Three adventurers aiming to raise £20,000 for youth homelessness charity Centrepoint by spending ten hair-raising nights sleeping suspended from landmarks across Britain, scaled St Benedict’s Church climbing centre in Manchester yesterday, where they spent the evening sleeping on portaledges hanging from the ceiling.
Travel writer and author Phoebe Smith, rigging specialist Ollie Laker and rope specialist and A&E doctor John Pike have joined forces to take on the challenge. The adventurers are sleeping high in the sky on small platforms called portaledges, rigged and suspended from the different sites over ten consecutive nights.
The challenge will take them to a mixture of man-made and natural structures, from the northernmost reaches of Scotland to the southern shores of England.
The trio have set themselves the ambitious goal of raising £20,000 from their Extreme Sleep Out challenge, every penny of which will go to Centrepoint. Centrepoint supports over 10,000 homeless 16-25 year olds across the UK every year, directly and through its partner organisations. Centrepoint’s work is about more than just a bed; the charity provides specialist health support and help to access education and training, so that young people can go on to live independently and leave homelessness behind. 86% of the young people Centrepoint supports move on positively.
Phoebe said: “We’ve deliberately chosen to take on this challenge and sleep in some very strange places but the reason doing this is to help those who don’t have a choice about where they spend the night. I’ve had periods of my life where things have been unstable and I’ve had to rely on the kindness of friends putting me up because I didn’t have anywhere to stay. Sometimes that little bit of help can make all the difference, which is why we’ve chosen to support Centrepoint. Their work is proof that if a young person gets support at the right time, homelessness doesn’t have to define his or her life.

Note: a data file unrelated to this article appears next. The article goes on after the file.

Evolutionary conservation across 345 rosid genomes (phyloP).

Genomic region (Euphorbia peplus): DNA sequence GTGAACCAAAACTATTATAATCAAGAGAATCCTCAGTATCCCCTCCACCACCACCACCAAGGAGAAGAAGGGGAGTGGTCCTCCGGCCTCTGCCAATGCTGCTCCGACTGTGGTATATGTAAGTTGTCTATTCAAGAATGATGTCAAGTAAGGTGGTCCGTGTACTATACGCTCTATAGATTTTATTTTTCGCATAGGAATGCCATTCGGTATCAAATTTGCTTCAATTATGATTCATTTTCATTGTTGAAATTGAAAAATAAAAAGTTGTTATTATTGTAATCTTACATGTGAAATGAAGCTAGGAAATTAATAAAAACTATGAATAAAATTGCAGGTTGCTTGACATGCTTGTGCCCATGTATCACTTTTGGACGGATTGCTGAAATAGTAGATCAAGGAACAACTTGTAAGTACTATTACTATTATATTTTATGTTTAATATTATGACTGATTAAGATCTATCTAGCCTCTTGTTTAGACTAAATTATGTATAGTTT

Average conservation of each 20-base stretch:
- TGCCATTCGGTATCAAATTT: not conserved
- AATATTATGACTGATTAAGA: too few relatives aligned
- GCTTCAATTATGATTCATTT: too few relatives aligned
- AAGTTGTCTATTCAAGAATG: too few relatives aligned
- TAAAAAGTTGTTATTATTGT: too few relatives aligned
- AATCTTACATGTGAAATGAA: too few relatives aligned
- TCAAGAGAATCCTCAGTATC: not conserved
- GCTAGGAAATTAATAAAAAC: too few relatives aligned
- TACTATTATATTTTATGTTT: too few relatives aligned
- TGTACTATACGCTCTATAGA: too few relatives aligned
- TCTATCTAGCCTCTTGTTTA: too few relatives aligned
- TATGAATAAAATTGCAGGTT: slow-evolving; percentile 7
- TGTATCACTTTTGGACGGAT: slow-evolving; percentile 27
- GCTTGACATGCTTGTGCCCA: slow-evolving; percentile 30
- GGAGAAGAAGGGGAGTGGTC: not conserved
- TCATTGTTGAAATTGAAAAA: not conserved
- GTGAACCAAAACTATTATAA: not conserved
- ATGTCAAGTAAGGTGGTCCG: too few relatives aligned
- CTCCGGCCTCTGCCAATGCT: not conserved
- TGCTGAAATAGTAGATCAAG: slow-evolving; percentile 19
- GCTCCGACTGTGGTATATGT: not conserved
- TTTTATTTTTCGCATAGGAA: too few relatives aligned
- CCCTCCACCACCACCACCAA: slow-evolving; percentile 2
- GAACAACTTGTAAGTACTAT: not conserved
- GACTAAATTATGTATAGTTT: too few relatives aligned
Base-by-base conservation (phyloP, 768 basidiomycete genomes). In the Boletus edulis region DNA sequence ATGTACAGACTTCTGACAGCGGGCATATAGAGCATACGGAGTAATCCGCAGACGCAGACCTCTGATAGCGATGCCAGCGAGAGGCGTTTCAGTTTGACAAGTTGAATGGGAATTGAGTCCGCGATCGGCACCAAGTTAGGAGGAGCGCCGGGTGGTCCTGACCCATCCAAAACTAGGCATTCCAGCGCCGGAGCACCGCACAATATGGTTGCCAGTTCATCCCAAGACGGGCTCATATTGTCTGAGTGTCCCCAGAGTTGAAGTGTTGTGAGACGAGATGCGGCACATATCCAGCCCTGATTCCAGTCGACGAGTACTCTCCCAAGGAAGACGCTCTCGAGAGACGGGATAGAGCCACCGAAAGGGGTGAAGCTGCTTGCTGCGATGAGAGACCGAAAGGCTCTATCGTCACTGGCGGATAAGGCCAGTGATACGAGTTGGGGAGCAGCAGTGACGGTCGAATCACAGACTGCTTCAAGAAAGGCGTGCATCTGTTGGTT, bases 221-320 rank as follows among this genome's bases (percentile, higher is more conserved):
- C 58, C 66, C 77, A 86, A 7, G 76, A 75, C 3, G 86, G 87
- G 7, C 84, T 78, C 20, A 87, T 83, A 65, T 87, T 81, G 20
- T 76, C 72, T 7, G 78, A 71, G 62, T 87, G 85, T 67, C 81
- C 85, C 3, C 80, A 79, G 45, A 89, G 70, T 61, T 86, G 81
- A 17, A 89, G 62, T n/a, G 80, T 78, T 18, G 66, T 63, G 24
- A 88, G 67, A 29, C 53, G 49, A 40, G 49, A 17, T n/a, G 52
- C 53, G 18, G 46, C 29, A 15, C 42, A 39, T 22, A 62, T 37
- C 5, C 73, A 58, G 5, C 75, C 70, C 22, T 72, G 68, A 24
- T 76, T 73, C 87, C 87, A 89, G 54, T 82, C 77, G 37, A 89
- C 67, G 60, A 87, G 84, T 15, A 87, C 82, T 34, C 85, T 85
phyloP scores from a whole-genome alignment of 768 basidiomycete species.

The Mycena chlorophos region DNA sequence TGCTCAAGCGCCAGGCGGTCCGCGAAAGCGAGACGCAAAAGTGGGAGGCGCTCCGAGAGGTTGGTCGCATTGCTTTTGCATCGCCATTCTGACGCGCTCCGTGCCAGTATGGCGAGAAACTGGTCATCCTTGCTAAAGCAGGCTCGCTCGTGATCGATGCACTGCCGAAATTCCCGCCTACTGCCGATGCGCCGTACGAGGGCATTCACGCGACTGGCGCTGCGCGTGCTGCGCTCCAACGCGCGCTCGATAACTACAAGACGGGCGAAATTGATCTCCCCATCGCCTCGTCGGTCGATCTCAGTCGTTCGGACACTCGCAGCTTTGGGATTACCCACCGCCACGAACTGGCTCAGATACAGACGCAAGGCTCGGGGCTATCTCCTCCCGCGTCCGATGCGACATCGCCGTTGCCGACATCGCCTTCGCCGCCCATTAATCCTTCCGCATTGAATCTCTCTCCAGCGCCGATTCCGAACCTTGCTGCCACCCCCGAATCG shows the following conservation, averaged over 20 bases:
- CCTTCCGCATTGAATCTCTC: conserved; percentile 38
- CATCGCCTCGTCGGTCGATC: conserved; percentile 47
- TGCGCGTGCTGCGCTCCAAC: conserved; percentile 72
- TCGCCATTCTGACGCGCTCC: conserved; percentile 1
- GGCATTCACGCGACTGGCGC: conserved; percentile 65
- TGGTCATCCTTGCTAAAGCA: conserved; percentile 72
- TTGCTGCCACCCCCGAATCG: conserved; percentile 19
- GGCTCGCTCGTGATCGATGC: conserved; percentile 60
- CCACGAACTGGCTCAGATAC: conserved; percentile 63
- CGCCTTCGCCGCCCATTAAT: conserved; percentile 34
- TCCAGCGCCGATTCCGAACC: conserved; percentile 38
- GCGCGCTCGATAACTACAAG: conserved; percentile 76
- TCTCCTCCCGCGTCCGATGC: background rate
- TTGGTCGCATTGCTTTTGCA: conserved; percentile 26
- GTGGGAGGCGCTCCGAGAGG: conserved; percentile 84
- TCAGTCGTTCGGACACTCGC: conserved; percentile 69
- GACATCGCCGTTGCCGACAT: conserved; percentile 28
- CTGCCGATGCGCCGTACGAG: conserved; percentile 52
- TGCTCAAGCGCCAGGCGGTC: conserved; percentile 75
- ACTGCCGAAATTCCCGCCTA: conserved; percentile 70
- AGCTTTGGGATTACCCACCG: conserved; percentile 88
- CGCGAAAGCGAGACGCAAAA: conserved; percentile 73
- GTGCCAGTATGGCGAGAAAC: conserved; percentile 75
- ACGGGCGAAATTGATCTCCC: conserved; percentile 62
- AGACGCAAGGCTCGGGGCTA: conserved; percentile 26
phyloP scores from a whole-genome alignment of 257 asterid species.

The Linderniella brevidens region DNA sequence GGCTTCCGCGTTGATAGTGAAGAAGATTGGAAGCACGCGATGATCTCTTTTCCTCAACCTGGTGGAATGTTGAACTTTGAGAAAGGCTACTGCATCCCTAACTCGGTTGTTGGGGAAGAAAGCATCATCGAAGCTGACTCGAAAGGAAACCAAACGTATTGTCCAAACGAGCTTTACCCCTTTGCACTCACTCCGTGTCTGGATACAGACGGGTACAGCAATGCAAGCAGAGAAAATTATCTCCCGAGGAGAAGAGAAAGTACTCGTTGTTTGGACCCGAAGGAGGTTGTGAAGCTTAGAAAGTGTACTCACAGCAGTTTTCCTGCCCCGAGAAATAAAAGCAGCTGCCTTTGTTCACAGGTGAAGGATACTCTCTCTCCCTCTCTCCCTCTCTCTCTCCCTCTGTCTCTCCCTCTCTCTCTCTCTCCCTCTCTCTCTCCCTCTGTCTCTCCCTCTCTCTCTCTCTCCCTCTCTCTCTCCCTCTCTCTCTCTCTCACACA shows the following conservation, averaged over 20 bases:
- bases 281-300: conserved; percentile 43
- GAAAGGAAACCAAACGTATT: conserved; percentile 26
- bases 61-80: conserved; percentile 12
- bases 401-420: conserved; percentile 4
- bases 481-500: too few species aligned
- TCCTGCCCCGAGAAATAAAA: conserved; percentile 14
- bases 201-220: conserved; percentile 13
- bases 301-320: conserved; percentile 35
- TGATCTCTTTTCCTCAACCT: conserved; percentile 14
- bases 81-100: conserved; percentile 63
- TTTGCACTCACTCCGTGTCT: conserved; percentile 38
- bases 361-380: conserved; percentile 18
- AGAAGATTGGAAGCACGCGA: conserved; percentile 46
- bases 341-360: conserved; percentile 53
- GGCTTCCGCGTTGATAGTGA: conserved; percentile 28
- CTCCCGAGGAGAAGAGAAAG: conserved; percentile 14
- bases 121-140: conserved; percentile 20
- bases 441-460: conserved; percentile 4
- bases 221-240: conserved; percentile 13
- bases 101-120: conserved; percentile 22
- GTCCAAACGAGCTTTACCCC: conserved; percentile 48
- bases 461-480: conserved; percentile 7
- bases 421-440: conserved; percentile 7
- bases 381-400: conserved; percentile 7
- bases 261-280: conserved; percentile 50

“All the venues are supremely iconic in one way or another. It will be a real physical challenge getting to some of the places we need to get to. But even if doing this stops one more person having to sleep somewhere cold, wet and miserable, then it will be completely worth it as far as the three of us are concerned.”
Centrepoint works directly in Manchester supporting young homeless people to turn their lives around and get into education or training and their own home so the team were especially glad to bring their challenge to the city.
Earlier in the day they visited Centrepoint’s Manchester service to hear more about our work.
Photo Credit Zak Bentley